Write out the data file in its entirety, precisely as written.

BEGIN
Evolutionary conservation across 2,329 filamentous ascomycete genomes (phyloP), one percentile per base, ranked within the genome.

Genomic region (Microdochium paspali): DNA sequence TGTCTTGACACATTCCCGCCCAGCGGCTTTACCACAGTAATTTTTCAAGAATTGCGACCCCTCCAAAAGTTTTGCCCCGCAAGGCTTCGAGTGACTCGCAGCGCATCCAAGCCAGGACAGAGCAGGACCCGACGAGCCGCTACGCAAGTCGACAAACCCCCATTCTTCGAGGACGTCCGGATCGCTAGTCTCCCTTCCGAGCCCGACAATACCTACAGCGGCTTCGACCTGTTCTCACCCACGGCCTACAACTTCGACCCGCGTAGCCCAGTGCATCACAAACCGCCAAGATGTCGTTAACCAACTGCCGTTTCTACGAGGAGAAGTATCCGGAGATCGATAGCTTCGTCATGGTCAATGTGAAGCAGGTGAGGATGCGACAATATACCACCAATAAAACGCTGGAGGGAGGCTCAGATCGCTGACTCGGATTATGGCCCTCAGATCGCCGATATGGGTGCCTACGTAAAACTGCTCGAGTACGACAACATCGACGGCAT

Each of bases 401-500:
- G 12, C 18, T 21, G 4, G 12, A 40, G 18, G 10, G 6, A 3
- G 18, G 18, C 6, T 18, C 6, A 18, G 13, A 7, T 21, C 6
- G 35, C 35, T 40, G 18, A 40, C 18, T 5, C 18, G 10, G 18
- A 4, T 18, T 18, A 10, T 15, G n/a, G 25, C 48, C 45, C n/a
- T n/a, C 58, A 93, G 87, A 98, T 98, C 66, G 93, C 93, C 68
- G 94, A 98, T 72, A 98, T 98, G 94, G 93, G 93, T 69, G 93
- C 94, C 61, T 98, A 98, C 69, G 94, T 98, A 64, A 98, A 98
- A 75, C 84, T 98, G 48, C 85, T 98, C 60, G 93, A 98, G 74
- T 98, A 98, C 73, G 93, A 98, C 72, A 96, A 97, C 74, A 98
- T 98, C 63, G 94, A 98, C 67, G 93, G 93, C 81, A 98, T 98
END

Evolutionary conservation across 2,329 filamentous ascomycete genomes (phyloP), one percentile per base, ranked within the genome.

Genomic region (Microdochium paspali): DNA sequence TGTCTTGACACATTCCCGCCCAGCGGCTTTACCACAGTAATTTTTCAAGAATTGCGACCCCTCCAAAAGTTTTGCCCCGCAAGGCTTCGAGTGACTCGCAGCGCATCCAAGCCAGGACAGAGCAGGACCCGACGAGCCGCTACGCAAGTCGACAAACCCCCATTCTTCGAGGACGTCCGGATCGCTAGTCTCCCTTCCGAGCCCGACAATACCTACAGCGGCTTCGACCTGTTCTCACCCACGGCCTACAACTTCGACCCGCGTAGCCCAGTGCATCACAAACCGCCAAGATGTCGTTAACCAACTGCCGTTTCTACGAGGAGAAGTATCCGGAGATCGATAGCTTCGTCATGGTCAATGTGAAGCAGGTGAGGATGCGACAATATACCACCAATAAAACGCTGGAGGGAGGCTCAGATCGCTGACTCGGATTATGGCCCTCAGATCGCCGATATGGGTGCCTACGTAAAACTGCTCGAGTACGACAACATCGACGGCAT

Each of bases 401-500:
- G 12, C 18, T 21, G 4, G 12, A 40, G 18, G 10, G 6, A 3
- G 18, G 18, C 6, T 18, C 6, A 18, G 13, A 7, T 21, C 6
- G 35, C 35, T 40, G 18, A 40, C 18, T 5, C 18, G 10, G 18
- A 4, T 18, T 18, A 10, T 15, G n/a, G 25, C 48, C 45, C n/a
- T n/a, C 58, A 93, G 87, A 98, T 98, C 66, G 93, C 93, C 68
- G 94, A 98, T 72, A 98, T 98, G 94, G 93, G 93, T 69, G 93
- C 94, C 61, T 98, A 98, C 69, G 94, T 98, A 64, A 98, A 98
- A 75, C 84, T 98, G 48, C 85, T 98, C 60, G 93, A 98, G 74
- T 98, A 98, C 73, G 93, A 98, C 72, A 96, A 97, C 74, A 98
- T 98, C 63, G 94, A 98, C 67, G 93, G 93, C 81, A 98, T 98